8. Richard Woods
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    Richard Woods Woods Designs

    Very true. The only time I have reefed in 8 years sailing in the PNW was when rounding Cape Scott in the Van Isle 360 on a F31R trimaran. And I normally sail at least twice a week from April - Sept.

    That is why we now have two small trimarans - the Strike15 and Strike18 for day sailing round the bay, and a powercat, the Skoota 28, for cruising

    (to WestVanHan) we are coming over to Granville Island on Sunday in our Skoota, you're welcome to come on board if you are in the area.

    Both the Skoota 28 and Strike 15 will be displayed at the Wooden Boat Festival in Port Townsend in Sept, I'll also be one of the speakers

    Richard Woods of Woods Designs

    www.sailingcatamarans.com
     
  9. MikeJohns
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    MikeJohns Senior Member


    People who have extensively cruised cats in the size you refer to and then slightly longer mono's afterwards that I have talked to have similar comments. The mono has more room, much more stowage space and has much more of a 'home' feel than a catamaran of similar size.


    Insurance companies here are likely to increase rates for cats after reviewing claim figures, and they have just about all stopped insuring trimarans following similar recent reviews. To some extent ULDB performance multihulls are spoiling it for the other multihull sailors. If a 2 million dollar 50 foot cat inverts it's considered a total loss, one sank here recently when it met a whale while sailing north at night. The trouble is they are so expensive relative to a similar sized mono and often very fragile if they are sparkling performance oriented.

    The current payout insurance figures are interesting, proportionally against monohulls there are many more claimable accidents involving higher repair bills for cruising multihulls. Dismastings are close to twice as common, accidental grounding damage is much higher. Total loss in storms of multihull craft blown ashore is also concerning insurance companies.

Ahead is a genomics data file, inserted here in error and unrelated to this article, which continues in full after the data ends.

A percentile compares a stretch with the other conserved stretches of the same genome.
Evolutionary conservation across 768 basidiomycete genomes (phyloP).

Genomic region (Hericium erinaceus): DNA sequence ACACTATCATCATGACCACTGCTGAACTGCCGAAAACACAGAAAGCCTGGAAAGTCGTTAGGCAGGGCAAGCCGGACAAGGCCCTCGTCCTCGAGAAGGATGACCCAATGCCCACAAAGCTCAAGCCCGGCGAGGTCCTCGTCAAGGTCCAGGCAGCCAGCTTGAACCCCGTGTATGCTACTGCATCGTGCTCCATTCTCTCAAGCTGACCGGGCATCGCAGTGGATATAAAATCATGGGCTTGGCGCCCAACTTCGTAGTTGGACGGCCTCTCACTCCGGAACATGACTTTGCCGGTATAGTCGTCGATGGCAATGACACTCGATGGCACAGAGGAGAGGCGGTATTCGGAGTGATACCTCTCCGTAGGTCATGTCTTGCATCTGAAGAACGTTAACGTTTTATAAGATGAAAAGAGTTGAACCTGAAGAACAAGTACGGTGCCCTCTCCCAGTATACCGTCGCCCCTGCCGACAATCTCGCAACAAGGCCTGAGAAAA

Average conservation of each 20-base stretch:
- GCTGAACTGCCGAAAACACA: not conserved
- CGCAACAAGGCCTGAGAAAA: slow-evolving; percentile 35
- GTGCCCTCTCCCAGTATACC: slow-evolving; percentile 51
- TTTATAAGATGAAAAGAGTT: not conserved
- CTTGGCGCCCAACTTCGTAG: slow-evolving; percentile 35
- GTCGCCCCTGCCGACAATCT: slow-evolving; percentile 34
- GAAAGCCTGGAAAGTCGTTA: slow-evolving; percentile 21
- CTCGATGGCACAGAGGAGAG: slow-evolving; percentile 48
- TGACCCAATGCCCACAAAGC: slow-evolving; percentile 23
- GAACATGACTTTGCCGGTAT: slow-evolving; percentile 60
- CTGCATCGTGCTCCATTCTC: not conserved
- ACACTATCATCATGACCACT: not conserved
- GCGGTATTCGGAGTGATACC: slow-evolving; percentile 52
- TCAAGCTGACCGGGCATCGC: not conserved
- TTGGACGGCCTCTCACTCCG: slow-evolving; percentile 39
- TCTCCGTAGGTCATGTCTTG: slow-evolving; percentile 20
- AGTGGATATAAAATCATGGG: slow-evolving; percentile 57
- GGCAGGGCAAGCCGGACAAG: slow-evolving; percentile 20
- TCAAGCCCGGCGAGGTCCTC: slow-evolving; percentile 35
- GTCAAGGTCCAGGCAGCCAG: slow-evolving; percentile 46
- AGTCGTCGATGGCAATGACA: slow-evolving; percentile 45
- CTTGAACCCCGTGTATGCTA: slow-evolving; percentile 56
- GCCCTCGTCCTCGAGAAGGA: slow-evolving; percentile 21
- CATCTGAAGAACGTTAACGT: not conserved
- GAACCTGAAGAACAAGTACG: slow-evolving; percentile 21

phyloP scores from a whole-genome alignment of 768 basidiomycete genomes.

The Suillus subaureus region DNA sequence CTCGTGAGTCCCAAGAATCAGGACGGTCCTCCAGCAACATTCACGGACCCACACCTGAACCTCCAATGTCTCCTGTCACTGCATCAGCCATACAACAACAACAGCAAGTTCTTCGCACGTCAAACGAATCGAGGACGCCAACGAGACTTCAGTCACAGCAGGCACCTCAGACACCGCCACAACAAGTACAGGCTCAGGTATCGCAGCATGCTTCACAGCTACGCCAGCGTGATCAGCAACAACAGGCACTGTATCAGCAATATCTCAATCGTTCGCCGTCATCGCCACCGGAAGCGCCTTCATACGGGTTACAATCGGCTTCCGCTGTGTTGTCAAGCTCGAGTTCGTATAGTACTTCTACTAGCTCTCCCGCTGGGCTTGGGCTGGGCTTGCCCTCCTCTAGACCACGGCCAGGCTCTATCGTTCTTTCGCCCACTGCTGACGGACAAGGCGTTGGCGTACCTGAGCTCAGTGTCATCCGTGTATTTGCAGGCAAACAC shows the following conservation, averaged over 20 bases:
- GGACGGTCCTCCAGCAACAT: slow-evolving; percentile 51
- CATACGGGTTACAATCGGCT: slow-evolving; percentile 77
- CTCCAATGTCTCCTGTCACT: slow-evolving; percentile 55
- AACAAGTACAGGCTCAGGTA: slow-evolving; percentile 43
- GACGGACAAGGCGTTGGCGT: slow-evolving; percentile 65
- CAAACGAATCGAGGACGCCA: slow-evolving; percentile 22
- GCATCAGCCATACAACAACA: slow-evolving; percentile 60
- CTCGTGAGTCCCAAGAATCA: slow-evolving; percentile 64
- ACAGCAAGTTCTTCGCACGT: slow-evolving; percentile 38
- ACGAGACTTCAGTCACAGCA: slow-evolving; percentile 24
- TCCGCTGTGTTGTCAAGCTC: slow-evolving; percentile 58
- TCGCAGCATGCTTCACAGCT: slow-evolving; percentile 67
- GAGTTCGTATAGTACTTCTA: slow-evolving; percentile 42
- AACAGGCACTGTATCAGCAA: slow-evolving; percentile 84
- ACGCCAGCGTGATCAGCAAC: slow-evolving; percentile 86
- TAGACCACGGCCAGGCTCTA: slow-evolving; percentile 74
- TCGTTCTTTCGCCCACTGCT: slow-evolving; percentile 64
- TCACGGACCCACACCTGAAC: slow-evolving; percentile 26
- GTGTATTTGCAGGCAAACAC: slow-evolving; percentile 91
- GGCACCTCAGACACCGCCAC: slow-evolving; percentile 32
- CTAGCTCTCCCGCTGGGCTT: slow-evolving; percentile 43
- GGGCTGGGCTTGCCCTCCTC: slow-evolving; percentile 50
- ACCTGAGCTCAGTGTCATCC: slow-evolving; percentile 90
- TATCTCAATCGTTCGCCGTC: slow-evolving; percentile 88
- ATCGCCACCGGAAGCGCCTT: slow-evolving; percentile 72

10. MikeJohns
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    MikeJohns Senior Member

    Yes but isn't that the Millbrook Multihull yard on the edge of a large expansive drying mudflat ? If it is then the monohulls there are limited to small reduced draft craft, it's then hardly representative.
     
    Last edited: May 6, 2013
  11. Petros
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    Petros Senior Member

    You can live very comfortably in a 30 ft monohull, to get the same comfort and interior space in a multi it would have to be much larger. so purchase, moorage, and as noted, insurance cost are much higher.

    If speed was the only consideration, than multis would be the winner. but if you want to get somewhere in a hurry you would not take a sailboat. Also, in a complex maze of a water way like Puget Sound, I think large cats can be a real nuisance to manuver, I know the beach cats I have been in were.
     
  12. WestVanHan
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    WestVanHan Not a Senior Member

    Thanks Richard,but am going out in about 30 minutes and toodling around Keats and Gambier all weekend-it's a wonderful day as you know. See if we can catch something...

    Whatever happened to the old smaller cat designs like Catalacs and Prouts and another couple? They seemed to use every square foot.
    The major thing I disliked about mono sailboats-unless they were pilothouse- is that you pretty much climbed a step ladder to get in and out,and were trapped in a cave looking out tiny ports...cats have nice viewing possibilities.

    I have a 48'+ mono power,all the mod cons-and looking at power cats (not skinny hulled sailing cats with no sail gear) even up to 45' I get better mpg up to 9-10 knots than almost all I've looked into.
    And better mpg than a few at 15-16 knots once I'm on plane.

    The major thing I like about cats is the beachability in tidal areas...and for living aboard 30' sailboats that's a bit tough for me.
     
  13. PAR
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    PAR Yacht Designer/Builder

    I don't know about this. My 65' mono, can power cruise at 18 knots and WOT is near 23 knots. Most powerboats of the same length would love to see these speeds and especially the fuel bill, I enjoy.
     
  14. tomas
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    tomas Senior Member

    Nice. Is that the one that you got a great deal on?

    Photos and specs?
     

  15. Richard Woods
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    Richard Woods Woods Designs

    It was indeed a great weekend, lots of boats out in English Bay. Quite a bit windier on the Gulf Island side of the Strait though which slowed the speed of our Skoota 28 crossing over.

    But the wind had dropped by the time we left Granville Island at 2.30pm. 38 miles later we tied up to our dock on Saturna at 5.50pm. We used exactly 5 gals of fuel

    Richard Woods of Woods Designs

    www.sailingcatamarans.com